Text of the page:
People are Strange

This Lake Used to be Frozen: Lamps
, Ian McMillan (Smith/Doorstop Books) 
Forms of Protest, Hannah Silva (Penned in the Margins)

I love poetry which has a strange quality and there's little doubt that much of Ian McMillan's writing is strange, even when it deals with perennial subjects, such as history, memory, landscape, language and overheard conversations. Overheard conversations are often strange, of course. Take this poem from This Lake Used to be Frozen: Lamps, which I assume, is pretty much based on a conversation/monologue which the author 'overheard':

Norman Stopped Me on the Street

Norman stopped me on the street
   And he said
   Hey, Ian lad

   A cud go t't theatre
   If ah wanted, ah reckon.

   Ah cud sit theer an clap
   At end an shart moor

   An then ad gu om and seh
   Wheer hev yore bin?

   T't shop? T't bus stop?
   T't wall? T't shed?
   Ah bin t't theatre.
   Av gorra programme.

   Ah cud du that Ian.
   Nowt stopping mi, is there?

Which has the ring of being 'true' as well as quite hilarious. His talent combines the obsessive observational quality of the hardened reporter with the panache and delivery of the stand-up comic or music-hall entertainer. He is an entertainer but one who is also prepared to provoke a bit, to prod around and to stimulate both thought and 'reaction'. As he says of his own poetic practice in the first stanza of the poem 'It's the 4th of July' - 'Always, for me, the struggle / between populism and / Linguistically interesting work' ... .

McMillan is one of those rare, rare writers who can write effectively for the page yet also, when reading or performing his material, brings a distinct and thoroughly entertaining aspect to his work. In '
Aubade/Nocturne' he undermines the 'high-art' associations of the title with a colloquial ramble around the absurd notion of '... putting some ideas / Into a bag to take to the Charity Shop,/'- a poem which has the feel of the sort of strangely disconnected conversation you might have with yourself when out walking. Ian does a lot of walking - it's good exercise - and there seems to be a connection between the rhythms of his footsteps and the continuous internal patter, which, when transformed into live performance, feels so very warm and so marvellously funny.

He's one of the funniest live readers I've ever heard, a fact which I was reminded of recently when I saw him at the Plymouth International Book festival. It's difficult to balance a concern with 'being popular' with producing work which is experimental or exploratory, yet he manages to bring this off with much of his material, often with hilarious results. He does a wonderful job, as presenter of Radio 3's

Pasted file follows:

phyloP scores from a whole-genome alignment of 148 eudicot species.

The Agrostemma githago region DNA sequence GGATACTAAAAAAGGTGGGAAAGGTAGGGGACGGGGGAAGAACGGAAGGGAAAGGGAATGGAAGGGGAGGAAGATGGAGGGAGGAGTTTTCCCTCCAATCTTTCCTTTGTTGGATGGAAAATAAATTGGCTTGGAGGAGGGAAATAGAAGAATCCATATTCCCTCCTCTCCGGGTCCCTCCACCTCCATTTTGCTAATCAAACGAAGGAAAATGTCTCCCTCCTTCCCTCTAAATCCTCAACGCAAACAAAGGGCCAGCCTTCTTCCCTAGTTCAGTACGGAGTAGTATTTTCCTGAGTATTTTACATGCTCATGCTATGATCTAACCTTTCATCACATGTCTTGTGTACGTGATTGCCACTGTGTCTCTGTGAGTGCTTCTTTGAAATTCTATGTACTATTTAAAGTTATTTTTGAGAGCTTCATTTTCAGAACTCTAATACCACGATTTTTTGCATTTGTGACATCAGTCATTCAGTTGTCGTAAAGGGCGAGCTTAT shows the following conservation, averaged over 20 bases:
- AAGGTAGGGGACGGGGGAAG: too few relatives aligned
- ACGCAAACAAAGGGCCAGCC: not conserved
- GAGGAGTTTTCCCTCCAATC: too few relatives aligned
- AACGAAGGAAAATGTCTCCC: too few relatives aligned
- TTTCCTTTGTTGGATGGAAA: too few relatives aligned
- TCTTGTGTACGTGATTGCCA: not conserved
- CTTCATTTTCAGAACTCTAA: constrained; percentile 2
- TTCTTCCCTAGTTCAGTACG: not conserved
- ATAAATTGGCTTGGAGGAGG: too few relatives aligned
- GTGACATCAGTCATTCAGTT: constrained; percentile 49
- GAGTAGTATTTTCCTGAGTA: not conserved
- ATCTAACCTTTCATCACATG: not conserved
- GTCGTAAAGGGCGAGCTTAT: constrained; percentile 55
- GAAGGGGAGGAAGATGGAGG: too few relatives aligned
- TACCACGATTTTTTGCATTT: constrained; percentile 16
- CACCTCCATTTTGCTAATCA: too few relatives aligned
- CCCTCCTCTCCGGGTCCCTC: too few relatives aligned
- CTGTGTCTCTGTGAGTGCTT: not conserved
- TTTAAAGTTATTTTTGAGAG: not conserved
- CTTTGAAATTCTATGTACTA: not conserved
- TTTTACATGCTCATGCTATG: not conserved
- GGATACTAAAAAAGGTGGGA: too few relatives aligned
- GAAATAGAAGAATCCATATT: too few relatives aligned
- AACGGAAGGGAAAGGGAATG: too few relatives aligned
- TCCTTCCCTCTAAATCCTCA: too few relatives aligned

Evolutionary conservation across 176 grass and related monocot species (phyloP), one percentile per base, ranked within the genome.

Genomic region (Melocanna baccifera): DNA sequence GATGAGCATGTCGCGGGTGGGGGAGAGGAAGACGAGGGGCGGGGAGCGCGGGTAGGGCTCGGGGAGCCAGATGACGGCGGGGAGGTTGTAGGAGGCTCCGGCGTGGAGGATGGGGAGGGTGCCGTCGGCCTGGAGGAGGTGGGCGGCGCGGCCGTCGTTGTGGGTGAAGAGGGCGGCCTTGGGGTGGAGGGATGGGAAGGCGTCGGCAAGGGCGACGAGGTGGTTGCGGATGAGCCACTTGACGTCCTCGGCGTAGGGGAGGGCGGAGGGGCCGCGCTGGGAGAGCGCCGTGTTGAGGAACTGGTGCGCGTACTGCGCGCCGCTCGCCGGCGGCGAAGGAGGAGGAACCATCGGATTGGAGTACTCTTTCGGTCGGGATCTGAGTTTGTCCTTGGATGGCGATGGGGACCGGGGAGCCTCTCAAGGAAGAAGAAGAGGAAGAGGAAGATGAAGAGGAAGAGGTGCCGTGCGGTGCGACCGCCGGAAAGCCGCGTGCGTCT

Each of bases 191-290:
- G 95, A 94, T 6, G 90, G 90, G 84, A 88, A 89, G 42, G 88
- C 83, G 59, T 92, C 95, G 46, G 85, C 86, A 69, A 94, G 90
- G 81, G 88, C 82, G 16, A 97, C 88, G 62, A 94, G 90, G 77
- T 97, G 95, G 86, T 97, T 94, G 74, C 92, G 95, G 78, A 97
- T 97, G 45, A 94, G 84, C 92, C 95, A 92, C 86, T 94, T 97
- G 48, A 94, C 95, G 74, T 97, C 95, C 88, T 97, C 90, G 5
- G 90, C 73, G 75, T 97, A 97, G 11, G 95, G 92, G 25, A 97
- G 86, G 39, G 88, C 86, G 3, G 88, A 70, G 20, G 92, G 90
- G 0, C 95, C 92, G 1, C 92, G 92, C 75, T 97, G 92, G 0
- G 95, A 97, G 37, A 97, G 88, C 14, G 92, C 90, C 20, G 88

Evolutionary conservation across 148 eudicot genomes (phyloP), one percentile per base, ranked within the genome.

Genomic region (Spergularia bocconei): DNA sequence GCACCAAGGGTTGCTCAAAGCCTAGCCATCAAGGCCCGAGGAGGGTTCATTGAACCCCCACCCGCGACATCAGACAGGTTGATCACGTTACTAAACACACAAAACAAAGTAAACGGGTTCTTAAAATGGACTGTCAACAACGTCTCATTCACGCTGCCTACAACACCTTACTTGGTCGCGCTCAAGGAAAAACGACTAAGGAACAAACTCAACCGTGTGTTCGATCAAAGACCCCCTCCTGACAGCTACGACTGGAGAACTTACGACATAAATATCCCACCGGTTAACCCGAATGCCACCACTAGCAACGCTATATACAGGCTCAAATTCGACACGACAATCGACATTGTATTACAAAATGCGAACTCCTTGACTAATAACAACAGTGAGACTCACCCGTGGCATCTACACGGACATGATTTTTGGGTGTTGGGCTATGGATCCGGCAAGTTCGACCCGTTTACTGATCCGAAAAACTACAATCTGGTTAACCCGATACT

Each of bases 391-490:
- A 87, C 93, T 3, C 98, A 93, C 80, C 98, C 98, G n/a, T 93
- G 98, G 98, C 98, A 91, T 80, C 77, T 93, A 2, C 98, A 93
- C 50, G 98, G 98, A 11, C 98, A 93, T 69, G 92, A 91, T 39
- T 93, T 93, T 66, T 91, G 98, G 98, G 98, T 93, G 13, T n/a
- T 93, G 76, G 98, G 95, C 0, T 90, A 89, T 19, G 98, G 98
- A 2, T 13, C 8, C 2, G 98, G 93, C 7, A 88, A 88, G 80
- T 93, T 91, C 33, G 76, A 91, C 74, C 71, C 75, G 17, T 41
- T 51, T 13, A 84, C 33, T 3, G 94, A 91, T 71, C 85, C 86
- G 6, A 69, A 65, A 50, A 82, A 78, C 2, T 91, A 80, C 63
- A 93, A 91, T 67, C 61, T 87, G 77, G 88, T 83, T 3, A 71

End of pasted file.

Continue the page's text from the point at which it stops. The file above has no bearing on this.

The Verb, of representing a wide range of contemporary poetry, avoiding schisms or clashes within the differing 'factions' by expressing a genuine interest in the work he is presenting and a curiosity about the writers and wherever it is their writing is 'coming from'. This is also a rare quality and we could do with more people like McMillan in the narrow world of poetry broadcasting -he's the John Peel of the poetry scene. This short collection from Smith/Doorstop is a real treat. Do yourself a favour and buy a copy and if he's in your area soon go and see him live.

Hannah Silva is another poet who is probably primarily known for her live work, both as dramatist/performer and as a sound poet of unusual accomplishment. She too combines an interest in avant-garde techniques with a more popular appeal, and in live performance - on the occasions I've seen/heard her read - mixes her material so an audience is both 'stretched' and entertained, not an easy balance to maintain. Her recent introduction (as poem) to The Broadsheet (an occasional poetry publication edited by Simon Williams and Susan Taylor) is entitled 'Foreword: Poets prefer marmalade' and provides a thought-provoking commentary on the current UK poetry scene and its multifarious factions and attitudes, which also manages to be highly amusing, if tongue-in-cheek at times.